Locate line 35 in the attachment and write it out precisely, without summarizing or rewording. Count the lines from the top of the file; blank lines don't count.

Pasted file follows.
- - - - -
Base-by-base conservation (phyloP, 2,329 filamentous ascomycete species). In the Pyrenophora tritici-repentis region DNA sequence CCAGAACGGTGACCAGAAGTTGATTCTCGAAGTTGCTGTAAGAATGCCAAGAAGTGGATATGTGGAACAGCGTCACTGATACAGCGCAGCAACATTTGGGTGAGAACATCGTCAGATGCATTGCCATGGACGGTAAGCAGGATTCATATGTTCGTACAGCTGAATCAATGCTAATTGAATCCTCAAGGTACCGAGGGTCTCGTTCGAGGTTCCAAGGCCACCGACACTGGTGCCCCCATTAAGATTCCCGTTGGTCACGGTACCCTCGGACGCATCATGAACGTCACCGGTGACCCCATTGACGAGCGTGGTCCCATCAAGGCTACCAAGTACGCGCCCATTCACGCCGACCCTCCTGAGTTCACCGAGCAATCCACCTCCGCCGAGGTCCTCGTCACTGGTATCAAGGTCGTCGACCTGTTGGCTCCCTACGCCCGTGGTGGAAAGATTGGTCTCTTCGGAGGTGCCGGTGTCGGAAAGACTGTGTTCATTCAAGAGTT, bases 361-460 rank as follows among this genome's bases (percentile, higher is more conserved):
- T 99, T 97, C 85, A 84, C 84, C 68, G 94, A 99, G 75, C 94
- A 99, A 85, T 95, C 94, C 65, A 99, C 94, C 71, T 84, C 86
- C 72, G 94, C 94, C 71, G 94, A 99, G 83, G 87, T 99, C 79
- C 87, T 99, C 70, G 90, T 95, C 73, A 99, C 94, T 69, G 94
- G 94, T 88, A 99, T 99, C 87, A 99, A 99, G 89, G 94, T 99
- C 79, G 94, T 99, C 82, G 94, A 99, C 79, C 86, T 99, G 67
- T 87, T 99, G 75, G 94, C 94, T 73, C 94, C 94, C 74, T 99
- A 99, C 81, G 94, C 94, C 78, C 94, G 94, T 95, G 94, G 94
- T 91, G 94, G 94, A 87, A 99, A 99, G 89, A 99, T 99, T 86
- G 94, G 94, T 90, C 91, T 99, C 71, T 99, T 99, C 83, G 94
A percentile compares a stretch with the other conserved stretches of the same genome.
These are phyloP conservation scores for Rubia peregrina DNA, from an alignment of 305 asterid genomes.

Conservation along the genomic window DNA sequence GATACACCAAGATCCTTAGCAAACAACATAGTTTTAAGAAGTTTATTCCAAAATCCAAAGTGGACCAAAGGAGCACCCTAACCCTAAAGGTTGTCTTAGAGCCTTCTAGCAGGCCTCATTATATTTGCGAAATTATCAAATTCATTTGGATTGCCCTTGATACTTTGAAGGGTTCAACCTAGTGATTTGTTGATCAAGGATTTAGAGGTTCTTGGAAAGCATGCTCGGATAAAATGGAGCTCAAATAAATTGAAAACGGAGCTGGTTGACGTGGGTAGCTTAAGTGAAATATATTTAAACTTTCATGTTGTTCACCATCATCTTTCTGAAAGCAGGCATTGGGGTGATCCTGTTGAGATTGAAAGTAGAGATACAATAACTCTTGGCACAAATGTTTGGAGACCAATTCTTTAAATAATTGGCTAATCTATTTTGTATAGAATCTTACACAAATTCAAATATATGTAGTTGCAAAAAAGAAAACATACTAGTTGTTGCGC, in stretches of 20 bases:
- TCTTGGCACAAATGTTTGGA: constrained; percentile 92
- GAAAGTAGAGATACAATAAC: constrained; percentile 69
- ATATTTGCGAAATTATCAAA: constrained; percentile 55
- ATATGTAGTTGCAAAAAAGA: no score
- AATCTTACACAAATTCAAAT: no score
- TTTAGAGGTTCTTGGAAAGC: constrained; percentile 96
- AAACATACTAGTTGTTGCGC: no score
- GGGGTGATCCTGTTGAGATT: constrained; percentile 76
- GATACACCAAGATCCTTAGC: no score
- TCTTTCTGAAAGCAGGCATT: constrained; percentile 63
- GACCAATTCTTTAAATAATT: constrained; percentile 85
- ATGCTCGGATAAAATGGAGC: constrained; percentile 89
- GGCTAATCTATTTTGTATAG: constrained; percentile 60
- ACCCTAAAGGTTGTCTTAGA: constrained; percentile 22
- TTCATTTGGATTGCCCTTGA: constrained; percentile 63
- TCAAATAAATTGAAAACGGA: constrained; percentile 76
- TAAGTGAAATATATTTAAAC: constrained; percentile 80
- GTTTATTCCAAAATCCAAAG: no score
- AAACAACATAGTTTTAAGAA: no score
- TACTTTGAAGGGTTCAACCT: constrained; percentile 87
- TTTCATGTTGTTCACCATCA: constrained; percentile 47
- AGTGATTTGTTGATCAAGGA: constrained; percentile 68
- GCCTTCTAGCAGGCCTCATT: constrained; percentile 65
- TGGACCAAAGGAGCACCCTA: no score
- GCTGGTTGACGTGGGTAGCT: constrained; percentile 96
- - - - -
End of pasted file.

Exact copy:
- TTTCATGTTGTTCACCATCA: constrained; percentile 47